I don’t like that I’m not supposed to say that I’m disabled. I was told recently that what I’m supposed to say is “person living with a disability.” I was told this by a healthy person with healthy privilege. Something is not right here.
I don’t know for sure, but I’d bet my cat on the idea that a healthy person coined the idea of “people living with disabilities.”
I am completely supportive of trying to make the world a kinder place, and if saying only “a person living with a disability” instead of “a disabled person” is what we need to do to make people with disabilities (which I am not opposed to saying as long as “disabled person” is still something people can call themselves) feel more accepted, safe or supported, I will do it. But I will not give up my right to call myself disabled.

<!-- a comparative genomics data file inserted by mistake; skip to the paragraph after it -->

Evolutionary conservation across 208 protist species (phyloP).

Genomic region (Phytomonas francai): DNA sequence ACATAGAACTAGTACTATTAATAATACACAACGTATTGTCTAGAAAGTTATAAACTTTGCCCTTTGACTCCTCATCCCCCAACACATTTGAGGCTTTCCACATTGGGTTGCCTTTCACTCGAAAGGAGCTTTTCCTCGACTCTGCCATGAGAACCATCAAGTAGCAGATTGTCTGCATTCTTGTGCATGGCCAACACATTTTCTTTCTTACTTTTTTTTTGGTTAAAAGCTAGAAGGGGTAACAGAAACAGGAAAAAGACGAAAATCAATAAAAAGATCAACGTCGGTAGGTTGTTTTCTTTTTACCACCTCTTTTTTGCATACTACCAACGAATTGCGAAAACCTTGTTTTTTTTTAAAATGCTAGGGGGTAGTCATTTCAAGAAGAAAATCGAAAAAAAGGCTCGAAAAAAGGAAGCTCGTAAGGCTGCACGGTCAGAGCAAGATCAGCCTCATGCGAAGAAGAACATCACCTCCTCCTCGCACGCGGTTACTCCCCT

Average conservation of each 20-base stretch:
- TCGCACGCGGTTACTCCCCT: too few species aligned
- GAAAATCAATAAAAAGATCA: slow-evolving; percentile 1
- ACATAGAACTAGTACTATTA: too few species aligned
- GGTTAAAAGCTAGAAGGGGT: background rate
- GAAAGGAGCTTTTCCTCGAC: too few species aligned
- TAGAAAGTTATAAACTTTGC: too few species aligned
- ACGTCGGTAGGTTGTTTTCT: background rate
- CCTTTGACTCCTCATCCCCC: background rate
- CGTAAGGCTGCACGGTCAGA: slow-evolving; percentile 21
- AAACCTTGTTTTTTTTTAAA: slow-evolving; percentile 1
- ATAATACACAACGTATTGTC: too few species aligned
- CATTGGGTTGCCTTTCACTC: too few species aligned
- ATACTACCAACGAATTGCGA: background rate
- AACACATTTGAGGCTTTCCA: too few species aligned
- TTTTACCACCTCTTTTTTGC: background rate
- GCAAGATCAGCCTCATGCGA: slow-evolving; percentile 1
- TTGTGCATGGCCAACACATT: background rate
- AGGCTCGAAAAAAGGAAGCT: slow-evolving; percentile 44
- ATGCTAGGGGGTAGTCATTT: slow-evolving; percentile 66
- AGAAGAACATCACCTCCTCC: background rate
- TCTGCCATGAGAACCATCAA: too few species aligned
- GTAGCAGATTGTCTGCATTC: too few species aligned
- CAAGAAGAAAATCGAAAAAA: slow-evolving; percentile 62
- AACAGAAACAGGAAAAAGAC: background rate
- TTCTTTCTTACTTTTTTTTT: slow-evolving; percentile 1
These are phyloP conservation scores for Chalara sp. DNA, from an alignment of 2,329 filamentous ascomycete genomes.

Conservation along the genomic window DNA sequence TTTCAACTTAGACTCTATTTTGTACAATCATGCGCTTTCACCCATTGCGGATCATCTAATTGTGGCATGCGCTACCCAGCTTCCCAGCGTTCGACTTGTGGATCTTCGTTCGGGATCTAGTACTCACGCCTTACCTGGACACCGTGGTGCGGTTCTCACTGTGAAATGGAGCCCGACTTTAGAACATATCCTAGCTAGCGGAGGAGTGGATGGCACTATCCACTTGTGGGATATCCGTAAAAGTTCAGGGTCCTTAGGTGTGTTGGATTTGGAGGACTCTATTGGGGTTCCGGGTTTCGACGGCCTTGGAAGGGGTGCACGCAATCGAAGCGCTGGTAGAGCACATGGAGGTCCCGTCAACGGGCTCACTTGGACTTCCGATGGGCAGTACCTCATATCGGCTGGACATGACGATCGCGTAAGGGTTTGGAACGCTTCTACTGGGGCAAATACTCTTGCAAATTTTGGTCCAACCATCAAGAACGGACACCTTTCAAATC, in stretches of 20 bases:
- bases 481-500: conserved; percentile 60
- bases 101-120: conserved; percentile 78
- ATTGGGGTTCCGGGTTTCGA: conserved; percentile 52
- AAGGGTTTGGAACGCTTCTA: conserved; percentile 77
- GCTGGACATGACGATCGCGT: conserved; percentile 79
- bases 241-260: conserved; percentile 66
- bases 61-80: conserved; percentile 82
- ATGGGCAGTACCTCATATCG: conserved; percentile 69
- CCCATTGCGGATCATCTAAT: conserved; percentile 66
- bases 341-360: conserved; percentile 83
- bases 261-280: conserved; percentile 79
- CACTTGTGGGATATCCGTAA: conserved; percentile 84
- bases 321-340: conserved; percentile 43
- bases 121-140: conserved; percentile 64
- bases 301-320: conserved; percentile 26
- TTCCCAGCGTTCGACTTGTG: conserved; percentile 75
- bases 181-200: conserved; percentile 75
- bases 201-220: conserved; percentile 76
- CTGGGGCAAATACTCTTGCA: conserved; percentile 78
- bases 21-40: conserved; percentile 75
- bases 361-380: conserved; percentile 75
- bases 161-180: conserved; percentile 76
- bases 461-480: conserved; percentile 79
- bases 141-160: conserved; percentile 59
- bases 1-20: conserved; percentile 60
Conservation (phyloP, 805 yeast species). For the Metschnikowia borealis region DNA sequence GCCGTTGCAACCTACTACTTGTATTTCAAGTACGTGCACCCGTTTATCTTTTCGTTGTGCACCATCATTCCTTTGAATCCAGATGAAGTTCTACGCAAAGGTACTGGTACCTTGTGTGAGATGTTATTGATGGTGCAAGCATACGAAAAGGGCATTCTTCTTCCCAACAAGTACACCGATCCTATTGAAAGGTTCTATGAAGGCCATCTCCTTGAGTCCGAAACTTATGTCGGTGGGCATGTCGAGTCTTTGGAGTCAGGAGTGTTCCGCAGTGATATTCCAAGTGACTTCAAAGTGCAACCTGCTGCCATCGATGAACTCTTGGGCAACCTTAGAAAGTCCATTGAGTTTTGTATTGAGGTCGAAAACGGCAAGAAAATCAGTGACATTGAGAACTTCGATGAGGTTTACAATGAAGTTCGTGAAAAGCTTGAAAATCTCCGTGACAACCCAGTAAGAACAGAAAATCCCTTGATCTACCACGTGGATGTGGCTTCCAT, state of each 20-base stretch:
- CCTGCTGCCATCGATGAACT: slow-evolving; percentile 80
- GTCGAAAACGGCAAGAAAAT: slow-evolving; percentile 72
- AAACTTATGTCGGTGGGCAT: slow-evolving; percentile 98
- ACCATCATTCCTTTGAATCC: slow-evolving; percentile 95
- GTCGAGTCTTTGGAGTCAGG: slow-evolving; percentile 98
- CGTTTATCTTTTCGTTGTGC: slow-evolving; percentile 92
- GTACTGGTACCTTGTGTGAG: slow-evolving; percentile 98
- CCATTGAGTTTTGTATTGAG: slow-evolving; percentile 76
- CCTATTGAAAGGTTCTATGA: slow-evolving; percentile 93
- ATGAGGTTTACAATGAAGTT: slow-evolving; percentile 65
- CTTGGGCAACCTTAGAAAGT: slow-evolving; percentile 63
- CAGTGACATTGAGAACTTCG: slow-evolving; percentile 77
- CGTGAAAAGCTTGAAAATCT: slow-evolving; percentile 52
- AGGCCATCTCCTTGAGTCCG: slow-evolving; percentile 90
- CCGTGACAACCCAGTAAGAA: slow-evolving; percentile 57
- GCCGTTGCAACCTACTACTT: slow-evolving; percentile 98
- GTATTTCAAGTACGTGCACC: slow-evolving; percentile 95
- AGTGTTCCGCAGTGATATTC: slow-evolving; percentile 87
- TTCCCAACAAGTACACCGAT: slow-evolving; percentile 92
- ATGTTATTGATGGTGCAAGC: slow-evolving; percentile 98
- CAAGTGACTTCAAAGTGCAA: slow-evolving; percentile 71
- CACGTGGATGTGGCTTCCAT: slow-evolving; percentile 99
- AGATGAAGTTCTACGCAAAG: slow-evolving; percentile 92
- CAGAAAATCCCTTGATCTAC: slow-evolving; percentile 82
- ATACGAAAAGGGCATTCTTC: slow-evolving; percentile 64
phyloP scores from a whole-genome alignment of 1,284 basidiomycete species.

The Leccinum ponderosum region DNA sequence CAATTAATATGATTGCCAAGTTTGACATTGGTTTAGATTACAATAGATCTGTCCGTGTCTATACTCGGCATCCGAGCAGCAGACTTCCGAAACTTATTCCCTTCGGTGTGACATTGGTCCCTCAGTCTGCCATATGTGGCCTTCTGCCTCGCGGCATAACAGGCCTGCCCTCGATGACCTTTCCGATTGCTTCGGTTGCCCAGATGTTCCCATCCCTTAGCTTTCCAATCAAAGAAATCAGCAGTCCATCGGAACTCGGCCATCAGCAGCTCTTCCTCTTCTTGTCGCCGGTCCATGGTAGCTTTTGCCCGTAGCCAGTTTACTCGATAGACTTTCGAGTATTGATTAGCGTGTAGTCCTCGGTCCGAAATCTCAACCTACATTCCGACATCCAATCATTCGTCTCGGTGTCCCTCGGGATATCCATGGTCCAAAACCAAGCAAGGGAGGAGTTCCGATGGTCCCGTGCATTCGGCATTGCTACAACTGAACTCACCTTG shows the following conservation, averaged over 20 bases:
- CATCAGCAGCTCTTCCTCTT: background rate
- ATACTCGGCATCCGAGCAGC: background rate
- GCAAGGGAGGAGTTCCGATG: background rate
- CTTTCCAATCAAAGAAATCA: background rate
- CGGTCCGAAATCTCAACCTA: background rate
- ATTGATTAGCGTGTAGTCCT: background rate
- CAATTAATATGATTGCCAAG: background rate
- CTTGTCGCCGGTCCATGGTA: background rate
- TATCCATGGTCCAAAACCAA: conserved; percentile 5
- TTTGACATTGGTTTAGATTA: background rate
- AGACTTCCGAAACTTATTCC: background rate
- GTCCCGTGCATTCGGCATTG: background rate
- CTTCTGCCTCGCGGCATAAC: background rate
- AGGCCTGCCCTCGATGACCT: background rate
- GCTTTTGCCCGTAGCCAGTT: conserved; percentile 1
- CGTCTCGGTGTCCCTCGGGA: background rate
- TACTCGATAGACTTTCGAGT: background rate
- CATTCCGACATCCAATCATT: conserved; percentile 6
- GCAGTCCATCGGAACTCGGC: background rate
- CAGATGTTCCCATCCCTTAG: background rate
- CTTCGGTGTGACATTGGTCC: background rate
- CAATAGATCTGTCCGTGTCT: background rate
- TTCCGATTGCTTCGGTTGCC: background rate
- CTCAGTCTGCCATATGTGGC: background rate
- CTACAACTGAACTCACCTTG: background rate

The word “disabled” is incredibly powerful to me. It took me years to accept that I am truly limited in a way that most people aren’t. Before I accepted that I was disabled, I measured my life against healthy standards instead of standards that are realistic for someone with my disorders. Because I did not yet acknowledge Continue reading